|Matthew Henry's Concise Commentary|
31:9-13 Though we read the word in private, we must not think it needless to hear it read in public. This solemn reading of the law must be done in the year of release. The year of release was typical of gospel grace, which is called the acceptable year of the Lord; for our pardon and liberty by Christ, engage us to keep his commandments. It must be read to all Israel, men, women, children, and to the strangers. It is the will of God that all people should acquaint themselves with his word. It is a rule to all, therefore should be read to all. Whoever has read of the pains taken by many persons to get scraps of the Scriptures, when a whole copy could not be obtained, or safely possessed, will see how thankful we should be for the thousands of copies amongst us. They will also understand the very different situation in which the Israelites were placed for many ages. But the heart of man is so careless, that all will be found too little, to keep up a knowledge of the truths, precepts, and worship of God.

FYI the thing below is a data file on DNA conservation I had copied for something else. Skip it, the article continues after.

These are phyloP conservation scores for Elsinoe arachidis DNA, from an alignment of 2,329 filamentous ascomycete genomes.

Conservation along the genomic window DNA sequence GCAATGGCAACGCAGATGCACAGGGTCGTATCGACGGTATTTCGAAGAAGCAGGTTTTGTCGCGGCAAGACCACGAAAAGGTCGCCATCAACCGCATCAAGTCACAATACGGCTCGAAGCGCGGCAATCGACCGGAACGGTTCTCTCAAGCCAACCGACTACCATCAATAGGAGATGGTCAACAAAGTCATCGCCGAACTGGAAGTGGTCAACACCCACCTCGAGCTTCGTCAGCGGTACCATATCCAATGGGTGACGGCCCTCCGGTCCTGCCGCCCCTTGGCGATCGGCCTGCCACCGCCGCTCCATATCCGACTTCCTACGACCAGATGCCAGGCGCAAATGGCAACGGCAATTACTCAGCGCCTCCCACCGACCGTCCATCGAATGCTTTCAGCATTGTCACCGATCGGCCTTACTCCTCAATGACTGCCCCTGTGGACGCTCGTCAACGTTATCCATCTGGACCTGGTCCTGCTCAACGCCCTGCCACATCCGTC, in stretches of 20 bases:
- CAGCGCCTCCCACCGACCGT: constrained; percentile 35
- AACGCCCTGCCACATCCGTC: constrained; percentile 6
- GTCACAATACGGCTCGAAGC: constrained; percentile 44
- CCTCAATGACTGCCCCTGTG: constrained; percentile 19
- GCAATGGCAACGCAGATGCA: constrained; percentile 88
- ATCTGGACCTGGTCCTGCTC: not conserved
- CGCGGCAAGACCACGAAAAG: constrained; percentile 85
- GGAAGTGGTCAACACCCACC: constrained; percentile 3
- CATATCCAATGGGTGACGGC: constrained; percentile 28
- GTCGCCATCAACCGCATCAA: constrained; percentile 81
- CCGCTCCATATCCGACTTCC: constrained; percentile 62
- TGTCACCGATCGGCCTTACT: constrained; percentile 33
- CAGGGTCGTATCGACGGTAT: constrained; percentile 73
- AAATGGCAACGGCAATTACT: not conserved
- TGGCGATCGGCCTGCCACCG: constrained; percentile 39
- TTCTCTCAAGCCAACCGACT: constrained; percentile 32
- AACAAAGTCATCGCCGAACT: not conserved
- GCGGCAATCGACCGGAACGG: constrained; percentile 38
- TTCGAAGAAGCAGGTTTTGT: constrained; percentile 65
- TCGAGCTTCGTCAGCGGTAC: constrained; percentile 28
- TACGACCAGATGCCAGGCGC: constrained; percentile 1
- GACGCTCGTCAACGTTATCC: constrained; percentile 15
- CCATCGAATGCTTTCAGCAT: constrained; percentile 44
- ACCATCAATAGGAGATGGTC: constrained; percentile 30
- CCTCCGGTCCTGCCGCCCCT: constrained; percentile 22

Verses 9-13. - Moses turns next to the priests and the elders, and to them he commits the Law which he had written, with the injunction to read it to the people at the end of every seven years during the festival of the year of release, viz. at the Feast of Tabernacles (cf. Leviticus 23:34), when they appeared before the Lord. At the end of every seven years (cf. Deuteronomy 15:1). The Law was committed to the priests and elders, not merely to preserve it in safe keeping, but that they might see to its being observed by the people; else why commit it to the elders whose it was to administer rule in the nation, as well as to the priests who alone had access to the ark of the covenant where the Law was deposited? Moses "entrusted the reading to the priesthood and the college of elders, as the spiritual and secular rulers of the congregation; and hence the singular, Thou shalt read this Law to all Israel" (Keil). By the Law here is meant the Pentateuch; but it does not necessarily follow that the whole of the Pentateuch was to be thus read. As the reading was to be only once in seven years, it may be concluded that it was not so much for the information of the people that this was done, as for the purpose of publicly declaring, and by a solemn ceremony impressing on their minds the condition on which they held their position and privileges as the chosen people of the Lord; and for this the reading of select portions of the Torah would be sufficient. The Feast of Tabernacles was appointed as the season for the reading, doubtless because there was a connection between the end for which the Law was read and the spirit and meaning of that festival as a festival of rejoicing because of their deliverance from the uncertainty and unsettledness of their state in the wilderness, and their establishment in a well-ordered state where they could in peace and quietness enjoy the blessings which the bounty of God bestowed. When all Israel is come to appear before the Lord (cf. Deuteronomy 16:16). Thou shalt read this law (cf. Joshua 8:34; 2 Kings 23:2; Nehemiah 8:1, etc.).